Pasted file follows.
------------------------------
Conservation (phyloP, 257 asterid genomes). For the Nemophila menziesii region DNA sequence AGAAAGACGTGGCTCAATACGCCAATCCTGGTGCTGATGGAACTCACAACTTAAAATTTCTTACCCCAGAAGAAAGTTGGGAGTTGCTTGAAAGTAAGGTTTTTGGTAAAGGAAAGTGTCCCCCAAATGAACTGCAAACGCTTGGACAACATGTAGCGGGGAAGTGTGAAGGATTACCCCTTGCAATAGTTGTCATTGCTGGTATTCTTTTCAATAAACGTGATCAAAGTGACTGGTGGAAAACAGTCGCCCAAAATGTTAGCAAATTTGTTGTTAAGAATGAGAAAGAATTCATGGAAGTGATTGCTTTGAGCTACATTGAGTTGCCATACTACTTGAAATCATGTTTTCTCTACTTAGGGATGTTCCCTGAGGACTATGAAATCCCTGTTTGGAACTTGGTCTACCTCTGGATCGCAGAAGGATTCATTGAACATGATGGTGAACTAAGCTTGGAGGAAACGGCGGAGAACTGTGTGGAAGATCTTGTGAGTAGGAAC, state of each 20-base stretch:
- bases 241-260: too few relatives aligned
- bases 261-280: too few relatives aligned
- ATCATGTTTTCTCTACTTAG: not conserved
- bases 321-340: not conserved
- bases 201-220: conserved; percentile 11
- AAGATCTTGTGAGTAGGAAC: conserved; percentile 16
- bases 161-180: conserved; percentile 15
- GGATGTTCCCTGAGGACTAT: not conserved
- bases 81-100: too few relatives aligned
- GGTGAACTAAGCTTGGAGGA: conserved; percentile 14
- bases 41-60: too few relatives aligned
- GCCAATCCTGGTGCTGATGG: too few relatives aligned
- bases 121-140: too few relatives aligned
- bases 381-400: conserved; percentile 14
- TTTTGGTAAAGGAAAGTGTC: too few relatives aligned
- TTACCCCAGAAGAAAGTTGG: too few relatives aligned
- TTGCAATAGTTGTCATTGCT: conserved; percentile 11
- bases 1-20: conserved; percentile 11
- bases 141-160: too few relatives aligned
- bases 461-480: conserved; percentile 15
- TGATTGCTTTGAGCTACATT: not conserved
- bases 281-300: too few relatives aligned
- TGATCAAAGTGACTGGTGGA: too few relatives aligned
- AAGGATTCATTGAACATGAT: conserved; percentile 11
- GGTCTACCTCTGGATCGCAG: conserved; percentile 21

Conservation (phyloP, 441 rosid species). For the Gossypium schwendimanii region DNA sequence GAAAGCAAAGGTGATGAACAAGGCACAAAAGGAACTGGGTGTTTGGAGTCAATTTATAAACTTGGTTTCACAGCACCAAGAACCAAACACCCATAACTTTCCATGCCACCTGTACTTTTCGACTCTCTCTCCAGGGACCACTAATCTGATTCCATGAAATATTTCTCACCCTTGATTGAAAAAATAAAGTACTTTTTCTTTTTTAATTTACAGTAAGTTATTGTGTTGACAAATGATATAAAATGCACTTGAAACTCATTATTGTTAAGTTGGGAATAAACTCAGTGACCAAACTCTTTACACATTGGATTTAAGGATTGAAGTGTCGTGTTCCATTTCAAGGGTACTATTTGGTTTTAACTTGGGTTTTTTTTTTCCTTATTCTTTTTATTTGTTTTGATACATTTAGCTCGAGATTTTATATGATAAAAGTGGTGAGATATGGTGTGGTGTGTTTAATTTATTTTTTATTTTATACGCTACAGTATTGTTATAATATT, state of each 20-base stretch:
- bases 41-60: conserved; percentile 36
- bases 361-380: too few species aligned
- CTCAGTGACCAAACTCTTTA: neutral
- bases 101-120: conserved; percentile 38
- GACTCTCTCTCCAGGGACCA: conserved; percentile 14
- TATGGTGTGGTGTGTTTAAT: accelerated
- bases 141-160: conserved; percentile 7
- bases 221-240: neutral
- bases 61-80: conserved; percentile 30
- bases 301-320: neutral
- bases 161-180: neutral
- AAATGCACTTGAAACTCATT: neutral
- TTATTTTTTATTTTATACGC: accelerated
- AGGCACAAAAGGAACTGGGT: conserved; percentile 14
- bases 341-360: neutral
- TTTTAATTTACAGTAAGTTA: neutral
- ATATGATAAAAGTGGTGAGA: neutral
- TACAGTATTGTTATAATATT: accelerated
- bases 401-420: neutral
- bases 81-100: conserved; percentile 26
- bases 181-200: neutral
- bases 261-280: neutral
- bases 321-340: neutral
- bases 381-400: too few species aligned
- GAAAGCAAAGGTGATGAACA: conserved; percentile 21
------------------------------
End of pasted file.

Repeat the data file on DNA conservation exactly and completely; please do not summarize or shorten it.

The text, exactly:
Conservation (phyloP, 257 asterid genomes). For the Nemophila menziesii region DNA sequence AGAAAGACGTGGCTCAATACGCCAATCCTGGTGCTGATGGAACTCACAACTTAAAATTTCTTACCCCAGAAGAAAGTTGGGAGTTGCTTGAAAGTAAGGTTTTTGGTAAAGGAAAGTGTCCCCCAAATGAACTGCAAACGCTTGGACAACATGTAGCGGGGAAGTGTGAAGGATTACCCCTTGCAATAGTTGTCATTGCTGGTATTCTTTTCAATAAACGTGATCAAAGTGACTGGTGGAAAACAGTCGCCCAAAATGTTAGCAAATTTGTTGTTAAGAATGAGAAAGAATTCATGGAAGTGATTGCTTTGAGCTACATTGAGTTGCCATACTACTTGAAATCATGTTTTCTCTACTTAGGGATGTTCCCTGAGGACTATGAAATCCCTGTTTGGAACTTGGTCTACCTCTGGATCGCAGAAGGATTCATTGAACATGATGGTGAACTAAGCTTGGAGGAAACGGCGGAGAACTGTGTGGAAGATCTTGTGAGTAGGAAC, state of each 20-base stretch:
- bases 241-260: too few relatives aligned
- bases 261-280: too few relatives aligned
- ATCATGTTTTCTCTACTTAG: not conserved
- bases 321-340: not conserved
- bases 201-220: conserved; percentile 11
- AAGATCTTGTGAGTAGGAAC: conserved; percentile 16
- bases 161-180: conserved; percentile 15
- GGATGTTCCCTGAGGACTAT: not conserved
- bases 81-100: too few relatives aligned
- GGTGAACTAAGCTTGGAGGA: conserved; percentile 14
- bases 41-60: too few relatives aligned
- GCCAATCCTGGTGCTGATGG: too few relatives aligned
- bases 121-140: too few relatives aligned
- bases 381-400: conserved; percentile 14
- TTTTGGTAAAGGAAAGTGTC: too few relatives aligned
- TTACCCCAGAAGAAAGTTGG: too few relatives aligned
- TTGCAATAGTTGTCATTGCT: conserved; percentile 11
- bases 1-20: conserved; percentile 11
- bases 141-160: too few relatives aligned
- bases 461-480: conserved; percentile 15
- TGATTGCTTTGAGCTACATT: not conserved
- bases 281-300: too few relatives aligned
- TGATCAAAGTGACTGGTGGA: too few relatives aligned
- AAGGATTCATTGAACATGAT: conserved; percentile 11
- GGTCTACCTCTGGATCGCAG: conserved; percentile 21

Conservation (phyloP, 441 rosid species). For the Gossypium schwendimanii region DNA sequence GAAAGCAAAGGTGATGAACAAGGCACAAAAGGAACTGGGTGTTTGGAGTCAATTTATAAACTTGGTTTCACAGCACCAAGAACCAAACACCCATAACTTTCCATGCCACCTGTACTTTTCGACTCTCTCTCCAGGGACCACTAATCTGATTCCATGAAATATTTCTCACCCTTGATTGAAAAAATAAAGTACTTTTTCTTTTTTAATTTACAGTAAGTTATTGTGTTGACAAATGATATAAAATGCACTTGAAACTCATTATTGTTAAGTTGGGAATAAACTCAGTGACCAAACTCTTTACACATTGGATTTAAGGATTGAAGTGTCGTGTTCCATTTCAAGGGTACTATTTGGTTTTAACTTGGGTTTTTTTTTTCCTTATTCTTTTTATTTGTTTTGATACATTTAGCTCGAGATTTTATATGATAAAAGTGGTGAGATATGGTGTGGTGTGTTTAATTTATTTTTTATTTTATACGCTACAGTATTGTTATAATATT, state of each 20-base stretch:
- bases 41-60: conserved; percentile 36
- bases 361-380: too few species aligned
- CTCAGTGACCAAACTCTTTA: neutral
- bases 101-120: conserved; percentile 38
- GACTCTCTCTCCAGGGACCA: conserved; percentile 14
- TATGGTGTGGTGTGTTTAAT: accelerated
- bases 141-160: conserved; percentile 7
- bases 221-240: neutral
- bases 61-80: conserved; percentile 30
- bases 301-320: neutral
- bases 161-180: neutral
- AAATGCACTTGAAACTCATT: neutral
- TTATTTTTTATTTTATACGC: accelerated
- AGGCACAAAAGGAACTGGGT: conserved; percentile 14
- bases 341-360: neutral
- TTTTAATTTACAGTAAGTTA: neutral
- ATATGATAAAAGTGGTGAGA: neutral
- TACAGTATTGTTATAATATT: accelerated
- bases 401-420: neutral
- bases 81-100: conserved; percentile 26
- bases 181-200: neutral
- bases 261-280: neutral
- bases 321-340: neutral
- bases 381-400: too few species aligned
- GAAAGCAAAGGTGATGAACA: conserved; percentile 21